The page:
The discipline called hermeneutics has been thriving for more than 300 years. Hermeneutics has played an increasingly influential role in what PoIkinghorne (1983) calls the “long debate” in modern times over the proper mode of inquiry in the human sciences. Should they emulate the methods of the natural sciences or develop their own distinctive approach? Are human beings different in kind from objects in the natural world: Are they requiring such a different approach? Hermeneutics as a self-conscious procedure arose in the seventeenth and eighteenth century, concerned mainly with the interpretation of the bible and classic texts.
Even though these works were consulted for important insights or truths concerning human life, reflective interpretation was often felt to be required because, as the modern world dawned, they seemed to be products of quite different and somewhat alien cultures of the past. Also, the Reformation had, in many quarters, undermined the Church’s exclusive authority to interohmpret the Bible. Friedrich Schliermacher (1768-1834) broadened the scope of hermeneutics and clarified the role of the famous “hermeneutic circle,” according to which our understanding of any part of a text, work of art, or individual life is shaped by our initial or assumed understanding of the whole of it, at the same time that our understanding of that whole is continually revised by our encounter with and modified understanding of its parts.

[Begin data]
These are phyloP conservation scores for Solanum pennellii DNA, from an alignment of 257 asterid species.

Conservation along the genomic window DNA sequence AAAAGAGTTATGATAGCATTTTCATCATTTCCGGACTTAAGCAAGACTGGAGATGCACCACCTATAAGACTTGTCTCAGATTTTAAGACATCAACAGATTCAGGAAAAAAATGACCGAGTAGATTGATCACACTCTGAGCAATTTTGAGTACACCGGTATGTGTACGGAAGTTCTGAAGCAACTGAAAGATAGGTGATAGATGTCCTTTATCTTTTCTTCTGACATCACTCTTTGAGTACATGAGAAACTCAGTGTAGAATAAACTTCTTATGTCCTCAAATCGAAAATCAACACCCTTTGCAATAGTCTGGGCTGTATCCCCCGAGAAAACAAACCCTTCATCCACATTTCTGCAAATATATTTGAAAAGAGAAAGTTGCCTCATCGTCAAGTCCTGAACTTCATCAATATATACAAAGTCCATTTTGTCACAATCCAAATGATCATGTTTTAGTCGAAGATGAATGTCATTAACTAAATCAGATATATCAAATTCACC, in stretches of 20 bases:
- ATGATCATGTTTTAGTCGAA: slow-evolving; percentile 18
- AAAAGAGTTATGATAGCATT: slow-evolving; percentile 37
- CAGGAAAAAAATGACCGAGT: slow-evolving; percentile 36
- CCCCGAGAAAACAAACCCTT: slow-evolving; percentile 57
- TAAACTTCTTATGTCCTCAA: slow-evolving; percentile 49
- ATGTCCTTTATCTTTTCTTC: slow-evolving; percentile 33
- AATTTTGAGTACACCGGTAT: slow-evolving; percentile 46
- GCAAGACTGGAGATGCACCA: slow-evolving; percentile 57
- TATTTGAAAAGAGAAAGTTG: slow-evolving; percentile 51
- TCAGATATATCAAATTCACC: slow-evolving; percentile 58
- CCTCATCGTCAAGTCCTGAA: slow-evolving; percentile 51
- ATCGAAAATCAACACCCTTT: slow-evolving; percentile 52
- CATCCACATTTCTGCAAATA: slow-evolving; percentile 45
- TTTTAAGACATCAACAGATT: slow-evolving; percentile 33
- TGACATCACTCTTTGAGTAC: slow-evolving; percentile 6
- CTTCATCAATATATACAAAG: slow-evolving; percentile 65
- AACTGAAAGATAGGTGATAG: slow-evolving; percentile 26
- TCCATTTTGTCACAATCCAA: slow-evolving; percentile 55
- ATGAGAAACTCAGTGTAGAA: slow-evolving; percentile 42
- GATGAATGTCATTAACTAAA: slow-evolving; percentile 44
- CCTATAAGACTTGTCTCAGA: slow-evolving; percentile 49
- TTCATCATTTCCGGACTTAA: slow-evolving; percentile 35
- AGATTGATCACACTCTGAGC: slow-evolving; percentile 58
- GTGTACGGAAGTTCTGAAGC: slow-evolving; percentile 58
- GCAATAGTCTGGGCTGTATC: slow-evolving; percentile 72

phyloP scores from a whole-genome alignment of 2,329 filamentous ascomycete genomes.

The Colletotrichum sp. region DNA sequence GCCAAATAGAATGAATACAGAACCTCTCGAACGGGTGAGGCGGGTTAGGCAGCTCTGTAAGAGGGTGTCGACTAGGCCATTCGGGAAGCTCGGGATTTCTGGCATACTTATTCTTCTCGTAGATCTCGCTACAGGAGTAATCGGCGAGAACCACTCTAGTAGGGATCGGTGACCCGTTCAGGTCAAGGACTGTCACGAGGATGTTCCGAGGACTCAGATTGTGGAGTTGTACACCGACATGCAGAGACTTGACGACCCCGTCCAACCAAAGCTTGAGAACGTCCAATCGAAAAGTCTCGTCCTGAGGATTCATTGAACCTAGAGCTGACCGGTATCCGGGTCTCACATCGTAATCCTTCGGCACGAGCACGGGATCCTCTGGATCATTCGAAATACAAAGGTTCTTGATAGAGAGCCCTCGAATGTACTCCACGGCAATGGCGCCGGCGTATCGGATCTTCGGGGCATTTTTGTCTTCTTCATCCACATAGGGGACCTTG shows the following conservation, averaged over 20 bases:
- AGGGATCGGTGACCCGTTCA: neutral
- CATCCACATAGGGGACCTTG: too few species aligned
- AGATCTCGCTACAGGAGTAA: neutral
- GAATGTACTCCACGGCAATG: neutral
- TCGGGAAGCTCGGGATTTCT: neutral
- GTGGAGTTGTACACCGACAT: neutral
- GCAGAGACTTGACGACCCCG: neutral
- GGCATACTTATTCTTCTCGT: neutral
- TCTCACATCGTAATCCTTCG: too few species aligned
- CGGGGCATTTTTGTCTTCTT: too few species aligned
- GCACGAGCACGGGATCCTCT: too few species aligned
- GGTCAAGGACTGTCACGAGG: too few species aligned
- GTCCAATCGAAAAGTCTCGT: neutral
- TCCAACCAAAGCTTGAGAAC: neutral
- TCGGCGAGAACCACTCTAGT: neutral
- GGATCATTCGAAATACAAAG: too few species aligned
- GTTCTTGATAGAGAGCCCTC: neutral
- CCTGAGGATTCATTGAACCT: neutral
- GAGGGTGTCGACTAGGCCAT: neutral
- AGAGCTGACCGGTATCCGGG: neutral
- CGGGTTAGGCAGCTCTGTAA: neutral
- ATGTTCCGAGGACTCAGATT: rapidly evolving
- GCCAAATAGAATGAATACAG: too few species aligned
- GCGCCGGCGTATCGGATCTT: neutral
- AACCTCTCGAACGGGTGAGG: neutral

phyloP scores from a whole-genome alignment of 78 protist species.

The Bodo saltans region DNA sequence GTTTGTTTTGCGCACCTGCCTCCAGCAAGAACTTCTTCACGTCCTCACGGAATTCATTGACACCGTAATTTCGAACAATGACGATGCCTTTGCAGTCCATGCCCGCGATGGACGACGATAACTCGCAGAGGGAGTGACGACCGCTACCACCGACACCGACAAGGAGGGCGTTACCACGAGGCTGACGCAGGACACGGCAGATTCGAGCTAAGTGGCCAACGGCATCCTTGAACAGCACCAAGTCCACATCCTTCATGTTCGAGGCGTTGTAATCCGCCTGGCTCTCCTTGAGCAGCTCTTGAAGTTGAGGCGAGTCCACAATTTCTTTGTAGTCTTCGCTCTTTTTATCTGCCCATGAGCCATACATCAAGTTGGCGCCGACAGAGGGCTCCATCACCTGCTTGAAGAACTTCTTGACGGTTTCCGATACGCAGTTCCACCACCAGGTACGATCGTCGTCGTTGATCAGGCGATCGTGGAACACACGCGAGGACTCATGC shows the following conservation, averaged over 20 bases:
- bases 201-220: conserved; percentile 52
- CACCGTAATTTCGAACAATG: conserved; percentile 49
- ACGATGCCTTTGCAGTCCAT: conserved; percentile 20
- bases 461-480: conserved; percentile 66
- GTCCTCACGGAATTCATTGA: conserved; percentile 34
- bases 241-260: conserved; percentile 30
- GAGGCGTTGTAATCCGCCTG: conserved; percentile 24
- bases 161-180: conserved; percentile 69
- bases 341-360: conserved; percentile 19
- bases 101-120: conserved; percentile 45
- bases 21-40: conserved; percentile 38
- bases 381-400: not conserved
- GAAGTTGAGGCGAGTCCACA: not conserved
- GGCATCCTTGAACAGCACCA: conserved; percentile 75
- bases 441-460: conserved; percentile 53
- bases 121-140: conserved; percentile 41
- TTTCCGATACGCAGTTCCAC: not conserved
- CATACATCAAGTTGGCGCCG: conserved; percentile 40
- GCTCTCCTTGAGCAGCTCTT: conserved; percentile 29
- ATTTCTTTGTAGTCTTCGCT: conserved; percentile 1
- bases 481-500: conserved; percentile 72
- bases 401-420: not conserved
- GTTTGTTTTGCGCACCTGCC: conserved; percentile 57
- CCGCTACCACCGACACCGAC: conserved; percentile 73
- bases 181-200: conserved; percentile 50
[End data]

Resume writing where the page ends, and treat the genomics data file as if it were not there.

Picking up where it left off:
Some hermeneutic philosophers (Heidegger, 1962; Gadamer, 1989; Guignon, 1983; Taylor, 1989), sometimes termed ontological hermeneutics, might contribute to a more plausible picture of the world and the place of humans in it that would be open to religious claims and meanings. Also, I will suggest a few key ways in which such an ontology calls for a revised understanding of the aims and methods of the social sciences, including psychology. Finally, I suggest that a hermeneutic perspective gives us insights into what might be the most fruitful kind of interaction between psychology and religion.
Some view them as essentially in conflict, of course, while others avoid such conflict by sealing them off from another in separate spheres. Neither approach is very helpful, obviously, to religiously inclined psychologists who want to draw in their work on possibly valid ideas from each realm. At this point, the alternative of seeking an intellectually and spiritually sound “integration” of religion and psychology beckons. From a hermeneutic standpoint, much of the spirit of this approach seems right on target, but still the idea or theory of integrating these fields seems flawed in important ways that call for rethinking the nature of their interchange.